Macau Says August Gambling Revenue Second Highest on Record

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Macau Says August Gambling Revenue Second Highest on Record

HONG KONG, (Reuters) - Gambling revenue in Macau grew 5.5 percent year-on-year in August, government data showed on Monday, signalling a muted pick up in growth buoyed by demand from mainland gamblers.


August revenue of 26.14 billion patacas ($3.27 billion) was the highest for a single month this year and compared to 24.78 billion patacas in August last year. The highest revenue intake was recorded in October 2011 when Macau took in 26.85 billion patacas.

While Macau was one of the world's fastest-growing economies in 2011, an economic slowdown in mainland China that has rippled across industries from the country's vast manufacturing sector to the property market has started to seep into the casino-studded enclave.

August's data came in at the lower end of forecasts with analysts expecting growth of between 7-9 percent. Macau is the only place in the country where Chinese nationals can legally gamble in casinos. The tiny hub, a third the size of Manhattan has been a key beneficiary of China's rising consumer power and is now the largest gambling market in the world.

Michael Ting, an analyst at CIMB Group in Hong Kong, said revenues from the mass market segment, made up of China's aspiring middle class, were still strong while the lucrative VIP market seems to be stabilising.

"It doesn't seem to be getting worse, so I think gross gaming revenue growth for the rest of the year will just tread around mid single digits or so," Ting said.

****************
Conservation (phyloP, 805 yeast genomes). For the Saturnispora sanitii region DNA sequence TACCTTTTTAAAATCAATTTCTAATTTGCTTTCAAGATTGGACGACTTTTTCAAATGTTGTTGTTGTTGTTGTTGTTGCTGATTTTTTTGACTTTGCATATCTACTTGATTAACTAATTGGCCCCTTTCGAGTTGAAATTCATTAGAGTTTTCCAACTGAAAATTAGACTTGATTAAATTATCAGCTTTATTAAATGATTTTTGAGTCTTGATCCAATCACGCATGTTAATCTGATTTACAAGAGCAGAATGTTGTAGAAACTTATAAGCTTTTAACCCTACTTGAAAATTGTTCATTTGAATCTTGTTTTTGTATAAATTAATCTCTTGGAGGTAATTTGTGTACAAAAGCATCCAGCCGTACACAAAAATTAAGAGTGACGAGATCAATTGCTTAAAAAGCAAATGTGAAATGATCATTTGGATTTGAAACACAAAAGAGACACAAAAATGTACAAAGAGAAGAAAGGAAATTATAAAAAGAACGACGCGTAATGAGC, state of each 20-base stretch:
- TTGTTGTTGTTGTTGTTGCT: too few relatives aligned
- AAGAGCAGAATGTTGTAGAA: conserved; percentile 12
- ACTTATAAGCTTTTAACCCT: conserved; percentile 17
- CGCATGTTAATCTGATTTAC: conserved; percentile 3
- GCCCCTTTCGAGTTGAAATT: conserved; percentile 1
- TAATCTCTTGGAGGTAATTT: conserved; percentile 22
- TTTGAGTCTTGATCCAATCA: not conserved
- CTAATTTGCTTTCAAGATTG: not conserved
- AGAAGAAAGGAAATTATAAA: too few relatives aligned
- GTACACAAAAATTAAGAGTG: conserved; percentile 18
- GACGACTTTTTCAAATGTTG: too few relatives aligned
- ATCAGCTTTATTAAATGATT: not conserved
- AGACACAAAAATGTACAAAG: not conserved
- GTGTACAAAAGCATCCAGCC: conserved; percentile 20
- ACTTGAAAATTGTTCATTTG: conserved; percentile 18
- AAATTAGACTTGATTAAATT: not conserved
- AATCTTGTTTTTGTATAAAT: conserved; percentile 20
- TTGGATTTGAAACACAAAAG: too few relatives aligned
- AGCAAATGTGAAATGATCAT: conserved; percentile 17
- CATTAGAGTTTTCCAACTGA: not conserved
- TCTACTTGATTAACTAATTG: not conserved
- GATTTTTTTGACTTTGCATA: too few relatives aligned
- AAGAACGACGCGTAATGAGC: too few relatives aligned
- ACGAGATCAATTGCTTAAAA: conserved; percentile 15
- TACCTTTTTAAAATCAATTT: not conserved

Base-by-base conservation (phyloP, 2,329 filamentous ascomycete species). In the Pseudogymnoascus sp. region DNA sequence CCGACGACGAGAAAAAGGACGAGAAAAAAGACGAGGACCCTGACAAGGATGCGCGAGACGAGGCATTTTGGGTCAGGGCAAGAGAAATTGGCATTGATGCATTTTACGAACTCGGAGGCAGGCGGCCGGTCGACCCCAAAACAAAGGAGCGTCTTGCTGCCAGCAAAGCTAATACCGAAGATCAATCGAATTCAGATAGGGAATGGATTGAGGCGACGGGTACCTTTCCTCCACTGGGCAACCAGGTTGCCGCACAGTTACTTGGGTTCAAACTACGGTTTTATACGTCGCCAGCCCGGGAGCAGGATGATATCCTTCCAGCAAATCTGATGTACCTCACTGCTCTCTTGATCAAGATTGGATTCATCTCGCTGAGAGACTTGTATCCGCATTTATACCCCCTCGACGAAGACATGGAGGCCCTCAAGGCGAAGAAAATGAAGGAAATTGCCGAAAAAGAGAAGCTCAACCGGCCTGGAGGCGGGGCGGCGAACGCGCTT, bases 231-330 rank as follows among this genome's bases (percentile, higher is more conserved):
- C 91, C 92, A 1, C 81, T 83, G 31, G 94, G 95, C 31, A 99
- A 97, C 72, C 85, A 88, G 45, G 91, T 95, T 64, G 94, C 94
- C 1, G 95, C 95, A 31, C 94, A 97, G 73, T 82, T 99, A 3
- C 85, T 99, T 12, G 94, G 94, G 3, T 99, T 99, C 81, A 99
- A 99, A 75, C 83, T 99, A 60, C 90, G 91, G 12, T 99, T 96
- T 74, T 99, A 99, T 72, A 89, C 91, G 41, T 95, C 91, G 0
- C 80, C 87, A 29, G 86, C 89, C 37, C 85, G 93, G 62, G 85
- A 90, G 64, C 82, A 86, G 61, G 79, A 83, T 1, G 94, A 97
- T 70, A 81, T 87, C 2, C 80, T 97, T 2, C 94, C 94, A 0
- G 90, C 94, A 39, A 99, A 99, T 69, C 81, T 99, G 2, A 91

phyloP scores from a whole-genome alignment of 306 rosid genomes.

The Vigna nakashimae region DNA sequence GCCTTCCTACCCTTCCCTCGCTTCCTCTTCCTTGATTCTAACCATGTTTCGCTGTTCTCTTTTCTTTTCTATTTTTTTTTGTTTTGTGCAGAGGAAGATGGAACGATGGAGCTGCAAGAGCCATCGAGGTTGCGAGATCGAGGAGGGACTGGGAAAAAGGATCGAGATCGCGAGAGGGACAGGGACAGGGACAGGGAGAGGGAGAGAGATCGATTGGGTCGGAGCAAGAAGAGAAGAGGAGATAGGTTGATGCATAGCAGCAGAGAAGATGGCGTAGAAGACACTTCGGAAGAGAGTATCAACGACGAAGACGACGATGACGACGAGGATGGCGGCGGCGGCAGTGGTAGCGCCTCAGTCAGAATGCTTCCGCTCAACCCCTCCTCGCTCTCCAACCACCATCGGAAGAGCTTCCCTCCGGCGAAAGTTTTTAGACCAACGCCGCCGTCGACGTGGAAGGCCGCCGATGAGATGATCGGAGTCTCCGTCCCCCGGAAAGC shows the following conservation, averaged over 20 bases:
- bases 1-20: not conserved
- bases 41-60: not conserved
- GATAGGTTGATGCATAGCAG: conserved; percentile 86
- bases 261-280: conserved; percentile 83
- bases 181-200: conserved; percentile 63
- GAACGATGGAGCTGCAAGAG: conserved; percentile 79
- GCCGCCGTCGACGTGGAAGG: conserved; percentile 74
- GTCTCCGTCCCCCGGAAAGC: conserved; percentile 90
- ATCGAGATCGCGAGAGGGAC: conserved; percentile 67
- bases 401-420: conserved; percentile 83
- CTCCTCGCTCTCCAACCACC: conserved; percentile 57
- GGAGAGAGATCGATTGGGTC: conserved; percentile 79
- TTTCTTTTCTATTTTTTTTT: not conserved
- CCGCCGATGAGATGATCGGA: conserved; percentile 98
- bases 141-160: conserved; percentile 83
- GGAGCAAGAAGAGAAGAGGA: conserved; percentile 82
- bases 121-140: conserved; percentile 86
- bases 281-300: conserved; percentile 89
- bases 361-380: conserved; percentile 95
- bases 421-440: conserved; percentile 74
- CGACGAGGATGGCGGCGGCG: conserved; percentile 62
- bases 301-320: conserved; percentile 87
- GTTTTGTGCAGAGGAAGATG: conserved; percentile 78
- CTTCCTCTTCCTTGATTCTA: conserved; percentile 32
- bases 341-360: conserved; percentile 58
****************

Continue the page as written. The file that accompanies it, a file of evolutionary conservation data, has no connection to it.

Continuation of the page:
China's factory surveys for August, key indicators for the state of the economy, showed the manufacturing sector has been badly hit by slowing new orders, a sign that the pace of growth in the world's second-largest economy will weaken well into the third quarter.

Government data in August showed that Macau's gross domestic product significantly slowed in the second quarter, up 7.3 percent from 18.4 percent growth in the first quarter this year.

Analysts are mostly bullish on the long-term fundamentals of Macau, citing a highly underpenetrated Chinese market, substantial infrastructure improvements to more quickly connect Macau to the mainland and increasing purchasing power of a growing middle class.

Yet the majority of analysts have scaled back their expectations for gross gambling revenue growth this year, expecting around 10 percent compared with more than 20 percent expected at the start of the year.

Since May, visitation growth is down 5 percent year-on-year, U.S. brokerage Wells Fargo wrote in an August note.

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